Human rights group, the Social Economic Rights and Accountability Project (SERAP) has questioned the rationale behind the amendment of the act establishing the Code of Conduct Bureau and Code of Conduct Tribunal by the Senate.
The upper legislative chamber on Thursday altered the law, transferring the controlling power over the CCB and CCT to the legislature, away from the President.
But in a statement, SERAP condemned the action, which it insists does not serve the interest of Nigerians but that of the lawmakers.
The statement adds: “This is in fact a blatant case of conflict of interest and betrayal of trust. The clear victims of this betrayal of trust are the economically and socially vulnerable sectors of the population who have been terribly let down by their own lawmakers.”
The group called on Nigerians to reject the move and pledged to work with other members of the civil society to vigorously fight what it describes as a perversion of the rule of law.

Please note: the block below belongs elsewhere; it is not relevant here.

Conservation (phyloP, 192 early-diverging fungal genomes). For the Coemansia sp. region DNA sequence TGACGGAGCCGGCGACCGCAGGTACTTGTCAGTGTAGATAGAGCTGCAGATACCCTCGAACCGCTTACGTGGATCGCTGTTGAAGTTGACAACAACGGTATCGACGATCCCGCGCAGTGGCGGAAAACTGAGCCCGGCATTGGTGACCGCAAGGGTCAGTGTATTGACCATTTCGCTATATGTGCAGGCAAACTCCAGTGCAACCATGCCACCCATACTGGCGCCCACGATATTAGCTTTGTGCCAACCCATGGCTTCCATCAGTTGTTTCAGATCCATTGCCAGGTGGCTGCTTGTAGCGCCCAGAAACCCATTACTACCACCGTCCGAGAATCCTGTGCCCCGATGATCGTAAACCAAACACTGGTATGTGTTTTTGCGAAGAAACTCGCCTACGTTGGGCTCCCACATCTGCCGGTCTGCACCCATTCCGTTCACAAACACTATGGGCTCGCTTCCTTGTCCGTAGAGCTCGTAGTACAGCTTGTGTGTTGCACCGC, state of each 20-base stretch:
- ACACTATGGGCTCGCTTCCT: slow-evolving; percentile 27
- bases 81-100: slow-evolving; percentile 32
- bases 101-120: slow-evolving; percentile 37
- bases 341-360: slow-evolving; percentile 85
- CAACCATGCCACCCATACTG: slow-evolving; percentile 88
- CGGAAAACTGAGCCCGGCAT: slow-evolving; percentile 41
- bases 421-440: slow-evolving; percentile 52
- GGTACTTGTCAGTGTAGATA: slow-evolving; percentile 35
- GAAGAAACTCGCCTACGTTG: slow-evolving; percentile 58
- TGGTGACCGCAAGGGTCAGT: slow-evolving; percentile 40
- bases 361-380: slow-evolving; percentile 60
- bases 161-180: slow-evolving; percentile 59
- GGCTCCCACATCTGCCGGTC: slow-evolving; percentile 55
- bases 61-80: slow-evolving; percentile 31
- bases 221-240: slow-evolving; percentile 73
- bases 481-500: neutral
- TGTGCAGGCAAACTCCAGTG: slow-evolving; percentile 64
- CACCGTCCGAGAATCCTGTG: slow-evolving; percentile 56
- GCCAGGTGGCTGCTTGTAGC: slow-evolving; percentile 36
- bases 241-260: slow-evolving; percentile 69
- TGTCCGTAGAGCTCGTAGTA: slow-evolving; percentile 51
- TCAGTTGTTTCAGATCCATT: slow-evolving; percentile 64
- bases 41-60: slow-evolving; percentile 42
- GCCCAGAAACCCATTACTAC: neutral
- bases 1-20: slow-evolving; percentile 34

The Nigerian Senate took a bold step on Thursday by passing the Code of Conduct amendment bill, 2016.
The amendment included altering the tenure of office of the chairman and members of the Code of Conduct Bureau.
Also amended was the tenure of the chairman and members from serving until they are 70, to a term of five years.
The exercise follows months of discussions in the Senate, regarding the need to amend the bill.
It also comes months after the trial of Senate President Bukola for false asset declaration, commenced at the Code Of Conduct Tribunal (CCT).
The Senate President, Dr Bukola Saraki, on the same day failed in his attempt to stop his trial by the Code Of Conduct Tribunal as the Court of Appeal affirmed that the CCT has jurisdiction to try the case.